GSA Connects 2021 in Portland, Oregon

Paper No. 226-14
Presentation Time: 9:00 AM-1:00 PM


TAYLOR, Cassandra, University of Washington, Seattle, WA 98105, WILSON, Paige, Department of Biology, University of Washington, Life Sciences Building (LSB), Box 351800, Seattle, WA 98195-1800, STROMBERG, Caroline, Department of Biology, Burke Museum of Natural History and Culture, University of Washington, Box 351800, Seattle, WA 98195 and WILSON MANTILLA, Gregory P., Department of Biology, University of Washington, Life Sciences Bldg Rm 251, Seattle, WA 98195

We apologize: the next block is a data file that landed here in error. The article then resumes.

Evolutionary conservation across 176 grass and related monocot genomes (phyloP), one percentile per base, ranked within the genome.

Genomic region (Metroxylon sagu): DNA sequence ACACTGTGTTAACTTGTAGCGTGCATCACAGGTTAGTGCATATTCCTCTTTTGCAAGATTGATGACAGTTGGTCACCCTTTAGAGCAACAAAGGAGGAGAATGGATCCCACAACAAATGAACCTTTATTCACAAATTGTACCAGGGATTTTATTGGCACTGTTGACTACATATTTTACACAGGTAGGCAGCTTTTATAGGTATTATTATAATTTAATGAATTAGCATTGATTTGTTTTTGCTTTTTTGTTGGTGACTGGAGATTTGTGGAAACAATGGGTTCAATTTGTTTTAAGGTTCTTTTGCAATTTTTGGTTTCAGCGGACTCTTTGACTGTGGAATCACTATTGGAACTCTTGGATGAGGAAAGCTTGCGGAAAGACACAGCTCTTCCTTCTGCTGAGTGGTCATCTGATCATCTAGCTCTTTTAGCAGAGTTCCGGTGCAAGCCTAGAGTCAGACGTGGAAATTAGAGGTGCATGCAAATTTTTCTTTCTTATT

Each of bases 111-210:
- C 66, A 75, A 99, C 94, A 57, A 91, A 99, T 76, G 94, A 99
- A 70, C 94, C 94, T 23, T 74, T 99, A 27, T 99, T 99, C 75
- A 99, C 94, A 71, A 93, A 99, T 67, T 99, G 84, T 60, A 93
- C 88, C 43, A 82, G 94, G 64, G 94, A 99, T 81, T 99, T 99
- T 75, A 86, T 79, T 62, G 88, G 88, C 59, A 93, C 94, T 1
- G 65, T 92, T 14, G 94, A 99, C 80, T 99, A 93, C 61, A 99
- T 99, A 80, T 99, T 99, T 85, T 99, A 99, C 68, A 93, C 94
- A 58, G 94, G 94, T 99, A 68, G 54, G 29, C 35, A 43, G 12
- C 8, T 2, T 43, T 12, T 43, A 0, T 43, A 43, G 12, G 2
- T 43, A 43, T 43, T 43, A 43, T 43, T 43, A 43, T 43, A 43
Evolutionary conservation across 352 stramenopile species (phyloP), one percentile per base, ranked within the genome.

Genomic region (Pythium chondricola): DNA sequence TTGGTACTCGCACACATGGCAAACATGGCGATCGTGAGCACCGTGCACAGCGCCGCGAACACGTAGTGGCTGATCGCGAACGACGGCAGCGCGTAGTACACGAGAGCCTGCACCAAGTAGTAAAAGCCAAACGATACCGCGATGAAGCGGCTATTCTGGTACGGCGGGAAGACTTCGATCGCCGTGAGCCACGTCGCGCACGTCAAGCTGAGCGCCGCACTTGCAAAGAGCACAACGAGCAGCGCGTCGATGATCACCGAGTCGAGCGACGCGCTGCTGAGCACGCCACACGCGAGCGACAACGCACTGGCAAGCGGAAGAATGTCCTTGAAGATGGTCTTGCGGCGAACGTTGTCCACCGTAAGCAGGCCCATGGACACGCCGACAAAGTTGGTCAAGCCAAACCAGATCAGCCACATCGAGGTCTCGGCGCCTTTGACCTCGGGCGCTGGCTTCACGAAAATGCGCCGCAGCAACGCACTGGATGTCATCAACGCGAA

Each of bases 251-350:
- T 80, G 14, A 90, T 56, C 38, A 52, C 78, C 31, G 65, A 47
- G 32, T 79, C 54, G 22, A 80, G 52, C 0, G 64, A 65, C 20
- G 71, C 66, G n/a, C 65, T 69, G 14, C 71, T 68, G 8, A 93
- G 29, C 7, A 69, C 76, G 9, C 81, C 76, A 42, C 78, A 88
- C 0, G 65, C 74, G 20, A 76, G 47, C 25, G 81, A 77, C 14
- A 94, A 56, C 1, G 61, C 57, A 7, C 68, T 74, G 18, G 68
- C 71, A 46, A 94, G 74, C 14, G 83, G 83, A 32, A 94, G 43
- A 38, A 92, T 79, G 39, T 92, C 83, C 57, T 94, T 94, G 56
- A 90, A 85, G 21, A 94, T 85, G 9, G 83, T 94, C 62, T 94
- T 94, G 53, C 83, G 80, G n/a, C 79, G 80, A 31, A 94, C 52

The Cretaceous-Paleogene (K/Pg) boundary is marked by a major mass extinction resulting in global biotic turnover, notably the extinction of non-avian dinosaurs. Causal mechanism(s) of the mass extinction is believed to have been bolide impact, volcanism, climate change, or some combination thereof. The Hell Creek area in northeastern Montana contains some of the most well-studied vertebrate localities recording this mass extinction; however, very little is known about floral changes in this area. Plant fossils lend unique insight not only into the fate of vegetation at the K/Pg boundary, but also into the climate conditions in the lead up and immediate aftermath of the mass extinction. Here, we examine the hypothesis that regional climate change exacerbated the extinction magnitude at the K/Pg boundary and impacted the timing of recovery after the K/Pg mass extinction. We present preliminary results from a series of floras spanning approximately 2 m.y. around the K/Pg boundary to estimate paleoclimate conditions in this critical interval. We utilize the digital leaf physiognomy (DiLP) method in combination with univariate methods (i.e., leaf margin and area analyses) to estimate mean annual temperature and precipitation. We also compare this climate record to estimates of paleoclimate derived regionally (floral studies in North Dakota) and locally (clumped isotope paleothermometry) to evaluate and compare with our results. Our preliminary results indicate a temperate to tropical seasonal climate, with relatively warm conditions leading up to the K/Pg boundary. This is largely in agreement with previously reported local and regional patterns. However, we also examine climate in the early Paleocene, a previously unresolved time interval regionally. Our findings indicate that temperatures increased in the earliest Paleocene while communities were beginning to recover from the K/Pg mass extinction. These results give us insight into the role of climate change in the turnover and recovery of terrestrial plant communities at the K/Pg mass extinction. Information about paleoclimate conditions across the K/Pg boundary are crucial for resolving and interpreting patterns of terrestrial biotic community change during this interval.